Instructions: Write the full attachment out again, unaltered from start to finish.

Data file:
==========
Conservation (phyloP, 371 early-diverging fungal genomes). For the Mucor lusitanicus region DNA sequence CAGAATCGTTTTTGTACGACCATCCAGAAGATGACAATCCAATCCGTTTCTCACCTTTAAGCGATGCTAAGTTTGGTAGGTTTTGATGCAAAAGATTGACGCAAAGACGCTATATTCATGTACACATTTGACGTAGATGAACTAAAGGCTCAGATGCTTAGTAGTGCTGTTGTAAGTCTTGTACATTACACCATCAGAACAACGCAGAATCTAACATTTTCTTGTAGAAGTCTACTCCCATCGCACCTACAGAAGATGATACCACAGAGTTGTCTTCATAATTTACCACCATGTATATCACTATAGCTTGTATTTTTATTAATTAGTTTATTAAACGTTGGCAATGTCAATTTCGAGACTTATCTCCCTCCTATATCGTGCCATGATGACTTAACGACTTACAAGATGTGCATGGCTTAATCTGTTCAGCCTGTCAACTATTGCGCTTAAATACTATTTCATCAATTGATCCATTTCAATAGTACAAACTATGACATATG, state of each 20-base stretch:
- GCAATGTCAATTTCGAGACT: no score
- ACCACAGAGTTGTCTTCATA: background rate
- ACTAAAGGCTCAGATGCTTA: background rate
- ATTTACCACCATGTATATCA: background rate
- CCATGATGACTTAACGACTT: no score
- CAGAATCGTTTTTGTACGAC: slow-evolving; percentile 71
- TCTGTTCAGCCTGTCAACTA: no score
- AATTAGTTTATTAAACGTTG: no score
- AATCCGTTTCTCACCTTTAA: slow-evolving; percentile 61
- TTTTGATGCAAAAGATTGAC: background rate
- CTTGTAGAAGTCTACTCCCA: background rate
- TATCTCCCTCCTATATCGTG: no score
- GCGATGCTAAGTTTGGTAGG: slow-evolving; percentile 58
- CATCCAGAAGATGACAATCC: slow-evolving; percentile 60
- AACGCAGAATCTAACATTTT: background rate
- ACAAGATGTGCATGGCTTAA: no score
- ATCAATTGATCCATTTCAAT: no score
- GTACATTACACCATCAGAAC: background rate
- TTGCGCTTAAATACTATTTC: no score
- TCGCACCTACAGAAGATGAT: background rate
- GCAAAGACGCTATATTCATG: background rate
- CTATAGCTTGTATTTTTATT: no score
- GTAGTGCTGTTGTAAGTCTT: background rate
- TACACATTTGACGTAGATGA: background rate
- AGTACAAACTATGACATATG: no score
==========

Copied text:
Conservation (phyloP, 371 early-diverging fungal genomes). For the Mucor lusitanicus region DNA sequence CAGAATCGTTTTTGTACGACCATCCAGAAGATGACAATCCAATCCGTTTCTCACCTTTAAGCGATGCTAAGTTTGGTAGGTTTTGATGCAAAAGATTGACGCAAAGACGCTATATTCATGTACACATTTGACGTAGATGAACTAAAGGCTCAGATGCTTAGTAGTGCTGTTGTAAGTCTTGTACATTACACCATCAGAACAACGCAGAATCTAACATTTTCTTGTAGAAGTCTACTCCCATCGCACCTACAGAAGATGATACCACAGAGTTGTCTTCATAATTTACCACCATGTATATCACTATAGCTTGTATTTTTATTAATTAGTTTATTAAACGTTGGCAATGTCAATTTCGAGACTTATCTCCCTCCTATATCGTGCCATGATGACTTAACGACTTACAAGATGTGCATGGCTTAATCTGTTCAGCCTGTCAACTATTGCGCTTAAATACTATTTCATCAATTGATCCATTTCAATAGTACAAACTATGACATATG, state of each 20-base stretch:
- GCAATGTCAATTTCGAGACT: no score
- ACCACAGAGTTGTCTTCATA: background rate
- ACTAAAGGCTCAGATGCTTA: background rate
- ATTTACCACCATGTATATCA: background rate
- CCATGATGACTTAACGACTT: no score
- CAGAATCGTTTTTGTACGAC: slow-evolving; percentile 71
- TCTGTTCAGCCTGTCAACTA: no score
- AATTAGTTTATTAAACGTTG: no score
- AATCCGTTTCTCACCTTTAA: slow-evolving; percentile 61
- TTTTGATGCAAAAGATTGAC: background rate
- CTTGTAGAAGTCTACTCCCA: background rate
- TATCTCCCTCCTATATCGTG: no score
- GCGATGCTAAGTTTGGTAGG: slow-evolving; percentile 58
- CATCCAGAAGATGACAATCC: slow-evolving; percentile 60
- AACGCAGAATCTAACATTTT: background rate
- ACAAGATGTGCATGGCTTAA: no score
- ATCAATTGATCCATTTCAAT: no score
- GTACATTACACCATCAGAAC: background rate
- TTGCGCTTAAATACTATTTC: no score
- TCGCACCTACAGAAGATGAT: background rate
- GCAAAGACGCTATATTCATG: background rate
- CTATAGCTTGTATTTTTATT: no score
- GTAGTGCTGTTGTAAGTCTT: background rate
- TACACATTTGACGTAGATGA: background rate
- AGTACAAACTATGACATATG: no score